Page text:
Once we have identified the core idea for a product, it has to be backed up and justified with something solid. This is where the brilliant user research comes in. We like to keep this phase fairly lean so we can progress onto more important steps of idea generation and testing. In our extensive experience, we’ve found it’s more effective to get your ideas down and tested rather than dwelling too long on the research phase. Not that it’s not important, we just don’t want to fall into a bottomless rabbit hole trap of overthinking.

Here are some mind-blowing benefits of user interviews:

  • In-depth insights of the problem
  • Help emphasise with the user
  • Uncover hidden issues
  • Provide a base for future discussions

 A user person in Miro

Once we have identified the user’s problems and goals, we’ll use this information to help build the functionality list. This list will be intuition and research-based.

3. Market research

The goal of this phase is to understand how other companies resolve problems we’re trying to solve.

  • What are the smart things our competitors are doing that we’d like to emulate or improve upon?
  • Learn mistakes are our competitors making
  • What opportunities are there within the market?

It’s important to not get too sidetracked in this phase too. There is always another product you could research and become obsessed with. It’s best to focus on 3-5 companies.

The Actual ‘How to Generate and Prioritise Product Features’ workshop!

4. Goal list

Now that we have a solid understanding of what the client wants to achieve, conducted competitor market research and gained insights into the user’s problems, we can write a simple 3 point goal list. This list is deliberately short to help us focus on what we want to achieve. It’s far too easy to get distracted and overwhelmed with tons of features and lose sight of what we want our product to do. This list is the north star that will help guide us when we start to get distracted by adding new functionalities. These goals should be strongly aligned with helping the user resolve their problems and simultaneously help the business.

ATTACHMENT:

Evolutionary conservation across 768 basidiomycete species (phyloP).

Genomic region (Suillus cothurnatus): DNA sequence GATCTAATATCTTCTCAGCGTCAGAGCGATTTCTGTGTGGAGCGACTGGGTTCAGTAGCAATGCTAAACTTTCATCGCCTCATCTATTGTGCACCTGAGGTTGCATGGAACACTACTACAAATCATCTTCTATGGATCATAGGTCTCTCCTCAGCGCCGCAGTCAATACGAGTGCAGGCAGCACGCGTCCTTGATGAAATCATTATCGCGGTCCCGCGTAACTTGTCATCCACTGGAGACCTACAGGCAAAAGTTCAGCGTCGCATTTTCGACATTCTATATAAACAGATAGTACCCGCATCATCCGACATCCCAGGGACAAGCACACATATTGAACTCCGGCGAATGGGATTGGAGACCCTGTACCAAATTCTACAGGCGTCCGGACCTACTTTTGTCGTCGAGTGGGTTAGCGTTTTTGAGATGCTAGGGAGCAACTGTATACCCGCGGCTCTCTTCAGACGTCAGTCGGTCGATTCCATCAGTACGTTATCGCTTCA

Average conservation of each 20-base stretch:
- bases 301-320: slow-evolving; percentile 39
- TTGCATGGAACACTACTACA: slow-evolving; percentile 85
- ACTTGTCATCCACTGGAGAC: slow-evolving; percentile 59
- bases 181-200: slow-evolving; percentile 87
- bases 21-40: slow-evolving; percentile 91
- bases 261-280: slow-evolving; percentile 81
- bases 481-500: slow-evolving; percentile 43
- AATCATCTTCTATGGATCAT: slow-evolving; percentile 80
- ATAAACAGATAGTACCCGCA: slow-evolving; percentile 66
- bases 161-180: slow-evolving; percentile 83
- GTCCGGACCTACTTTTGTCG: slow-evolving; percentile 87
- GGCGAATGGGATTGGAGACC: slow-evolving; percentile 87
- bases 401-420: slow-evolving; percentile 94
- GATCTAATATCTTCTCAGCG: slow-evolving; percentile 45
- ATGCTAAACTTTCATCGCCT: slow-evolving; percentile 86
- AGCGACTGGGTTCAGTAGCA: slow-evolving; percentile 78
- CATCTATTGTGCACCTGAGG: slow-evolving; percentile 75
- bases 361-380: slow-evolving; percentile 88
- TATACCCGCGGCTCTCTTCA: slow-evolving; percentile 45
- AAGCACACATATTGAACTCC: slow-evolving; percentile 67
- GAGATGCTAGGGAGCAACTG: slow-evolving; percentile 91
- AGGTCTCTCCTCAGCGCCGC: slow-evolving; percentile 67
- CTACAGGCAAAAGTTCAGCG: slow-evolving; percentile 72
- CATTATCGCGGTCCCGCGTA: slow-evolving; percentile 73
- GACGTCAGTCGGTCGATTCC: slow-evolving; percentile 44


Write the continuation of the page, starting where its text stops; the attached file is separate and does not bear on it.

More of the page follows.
5. Generating the product feature list

Now we’re ready for the good stuff and start thinking of all the functions we want our product to do using a simple 3 column system. In the first column we will write down the user’s problems. In the next column, called “How Might We”, we’ll write questions to help reframe the problem. And in the last column we will add the functionality ideas to resolve these problems. For this part, we’re not too worried about quality, let’s just call it idea diarrhoea generation where everybody vomits as many ideas as possible. With this beautiful visual we can move on to the next phase where we’ll start to separate the wheat from the chaff.